The problem is that it is not private. Falls under chemical drift. It would end up in the air, water, and on the crops we eat. Would be terrible for farmers and everyone else.


Private BJ??? With the EPA, DEQ, NRCS, USDA, and I don't know how many more state and federal agencies involved with numerous regulations, PRIVATE. What about the spray drift from tobacco farmers, the dust drift from grain farmers and many more that are sparsely regulated? Wow, Private!


Go to and look at the Tooth Fairy Project. I sent my grandson's baby teeth in because this area was having very high brain tumor rates in children. Our childrens teeth came back high in strontium 90. Some parents thought the tumors were due to all the pesticides used in our area and others thought it was the Nuke plant. You will never get a straight answer from the chemical industry or the government. You can sue your farmer if pesticide drifts, see the August issue of Our Toxic Times, And a lot of work has been done over the years via These groups are good at organizing. And the public can be involved in pesticide regulations, under public involvement. This is all about money and politics. One does have to be careful when dealing with these large corporations. But nothing is worse for a parent than watching their small child slowly die. Good night.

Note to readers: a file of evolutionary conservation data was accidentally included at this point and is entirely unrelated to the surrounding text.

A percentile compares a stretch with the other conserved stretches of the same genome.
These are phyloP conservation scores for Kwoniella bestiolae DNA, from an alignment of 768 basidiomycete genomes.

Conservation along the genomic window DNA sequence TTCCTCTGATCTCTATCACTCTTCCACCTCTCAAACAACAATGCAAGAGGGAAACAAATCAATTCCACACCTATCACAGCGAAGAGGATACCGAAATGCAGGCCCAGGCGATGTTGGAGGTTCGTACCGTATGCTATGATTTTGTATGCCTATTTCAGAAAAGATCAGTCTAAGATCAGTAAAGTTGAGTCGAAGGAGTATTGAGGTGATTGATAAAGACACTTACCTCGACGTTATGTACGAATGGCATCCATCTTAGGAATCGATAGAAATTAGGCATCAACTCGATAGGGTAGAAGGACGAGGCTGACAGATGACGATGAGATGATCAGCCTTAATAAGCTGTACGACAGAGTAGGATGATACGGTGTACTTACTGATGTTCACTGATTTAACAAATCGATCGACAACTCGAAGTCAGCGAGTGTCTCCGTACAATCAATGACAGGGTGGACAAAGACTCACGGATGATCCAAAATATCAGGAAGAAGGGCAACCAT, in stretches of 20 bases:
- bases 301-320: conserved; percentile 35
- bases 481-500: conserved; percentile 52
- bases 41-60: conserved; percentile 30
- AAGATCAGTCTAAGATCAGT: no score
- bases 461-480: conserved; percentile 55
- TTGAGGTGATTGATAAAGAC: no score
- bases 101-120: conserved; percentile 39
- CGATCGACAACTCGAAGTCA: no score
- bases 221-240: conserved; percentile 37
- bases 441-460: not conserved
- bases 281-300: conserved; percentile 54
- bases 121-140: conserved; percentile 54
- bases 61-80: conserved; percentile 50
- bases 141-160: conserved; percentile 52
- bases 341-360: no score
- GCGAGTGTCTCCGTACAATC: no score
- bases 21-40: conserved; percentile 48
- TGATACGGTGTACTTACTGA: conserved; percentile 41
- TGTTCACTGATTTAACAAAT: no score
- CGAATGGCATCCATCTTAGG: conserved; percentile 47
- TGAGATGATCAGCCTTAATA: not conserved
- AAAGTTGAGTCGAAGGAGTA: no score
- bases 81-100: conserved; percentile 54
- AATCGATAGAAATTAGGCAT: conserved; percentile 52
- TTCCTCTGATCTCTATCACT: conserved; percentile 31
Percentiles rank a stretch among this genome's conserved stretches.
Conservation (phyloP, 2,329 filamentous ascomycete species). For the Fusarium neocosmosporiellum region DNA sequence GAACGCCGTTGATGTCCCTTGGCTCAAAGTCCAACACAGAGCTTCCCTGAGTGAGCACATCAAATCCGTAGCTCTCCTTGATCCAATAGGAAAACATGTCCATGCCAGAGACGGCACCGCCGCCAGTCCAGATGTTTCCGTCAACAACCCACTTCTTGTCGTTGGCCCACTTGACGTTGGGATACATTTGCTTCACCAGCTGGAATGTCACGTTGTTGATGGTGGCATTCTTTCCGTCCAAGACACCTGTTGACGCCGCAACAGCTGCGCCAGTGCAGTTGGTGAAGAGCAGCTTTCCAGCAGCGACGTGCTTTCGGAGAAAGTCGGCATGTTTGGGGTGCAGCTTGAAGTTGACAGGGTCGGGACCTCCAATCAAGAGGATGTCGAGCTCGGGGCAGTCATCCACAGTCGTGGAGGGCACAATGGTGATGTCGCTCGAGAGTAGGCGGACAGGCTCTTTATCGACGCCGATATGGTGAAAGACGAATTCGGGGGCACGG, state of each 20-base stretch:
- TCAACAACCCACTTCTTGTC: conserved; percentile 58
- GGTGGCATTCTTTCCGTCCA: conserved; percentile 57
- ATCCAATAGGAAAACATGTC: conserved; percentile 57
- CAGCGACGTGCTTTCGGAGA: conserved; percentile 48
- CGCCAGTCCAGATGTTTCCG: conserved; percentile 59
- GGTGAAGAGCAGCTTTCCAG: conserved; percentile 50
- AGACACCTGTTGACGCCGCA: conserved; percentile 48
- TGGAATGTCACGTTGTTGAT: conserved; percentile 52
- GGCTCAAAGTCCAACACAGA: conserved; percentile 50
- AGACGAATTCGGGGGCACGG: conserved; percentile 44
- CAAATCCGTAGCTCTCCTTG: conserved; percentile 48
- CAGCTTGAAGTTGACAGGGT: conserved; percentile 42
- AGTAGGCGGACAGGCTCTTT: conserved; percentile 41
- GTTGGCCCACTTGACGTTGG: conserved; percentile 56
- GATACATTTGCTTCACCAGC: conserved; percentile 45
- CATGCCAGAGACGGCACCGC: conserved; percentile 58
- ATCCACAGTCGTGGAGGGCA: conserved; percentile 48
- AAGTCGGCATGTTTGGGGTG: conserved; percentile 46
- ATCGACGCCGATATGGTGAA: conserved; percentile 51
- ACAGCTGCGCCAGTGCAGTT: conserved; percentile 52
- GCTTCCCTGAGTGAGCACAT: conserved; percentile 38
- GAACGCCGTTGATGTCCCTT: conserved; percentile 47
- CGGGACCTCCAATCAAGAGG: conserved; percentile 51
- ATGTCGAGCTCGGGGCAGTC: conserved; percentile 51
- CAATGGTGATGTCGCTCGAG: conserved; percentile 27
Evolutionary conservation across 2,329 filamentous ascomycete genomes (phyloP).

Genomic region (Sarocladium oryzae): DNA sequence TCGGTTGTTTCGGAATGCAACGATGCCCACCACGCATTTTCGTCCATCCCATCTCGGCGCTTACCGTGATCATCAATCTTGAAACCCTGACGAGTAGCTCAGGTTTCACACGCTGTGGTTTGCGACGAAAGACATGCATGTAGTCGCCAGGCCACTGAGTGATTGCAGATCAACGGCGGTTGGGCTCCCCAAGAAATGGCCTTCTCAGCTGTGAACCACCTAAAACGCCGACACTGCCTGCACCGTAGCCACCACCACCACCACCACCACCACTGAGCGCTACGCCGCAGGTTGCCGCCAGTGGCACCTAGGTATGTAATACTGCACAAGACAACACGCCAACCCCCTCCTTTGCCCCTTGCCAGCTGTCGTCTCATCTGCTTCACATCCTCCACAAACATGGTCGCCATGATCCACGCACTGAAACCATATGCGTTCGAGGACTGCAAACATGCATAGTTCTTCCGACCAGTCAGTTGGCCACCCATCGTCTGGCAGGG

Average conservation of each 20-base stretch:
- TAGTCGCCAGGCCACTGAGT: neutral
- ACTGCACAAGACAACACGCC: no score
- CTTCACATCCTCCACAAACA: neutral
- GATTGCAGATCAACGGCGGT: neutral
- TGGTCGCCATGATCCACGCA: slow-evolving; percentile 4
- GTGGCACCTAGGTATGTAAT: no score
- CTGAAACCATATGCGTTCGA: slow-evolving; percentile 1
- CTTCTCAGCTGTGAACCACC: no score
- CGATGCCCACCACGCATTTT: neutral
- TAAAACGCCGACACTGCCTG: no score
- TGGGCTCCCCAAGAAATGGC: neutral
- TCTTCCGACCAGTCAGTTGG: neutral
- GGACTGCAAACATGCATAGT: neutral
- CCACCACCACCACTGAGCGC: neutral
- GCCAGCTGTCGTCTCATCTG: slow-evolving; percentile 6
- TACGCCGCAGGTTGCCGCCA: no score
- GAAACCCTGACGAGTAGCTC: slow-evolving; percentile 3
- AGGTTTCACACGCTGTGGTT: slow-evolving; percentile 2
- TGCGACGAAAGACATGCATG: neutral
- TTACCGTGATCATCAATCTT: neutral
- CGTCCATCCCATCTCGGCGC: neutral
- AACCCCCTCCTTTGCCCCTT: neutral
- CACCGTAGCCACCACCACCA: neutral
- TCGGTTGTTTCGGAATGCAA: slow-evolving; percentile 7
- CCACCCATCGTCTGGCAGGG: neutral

Maybe the farmer pesticide project should be the next on the Halifax County Farm Bureau to do list. Sounds like they have more problems in this county without going outside to fight uranium. Wonder where the county politicians stand on farmers and chemicals?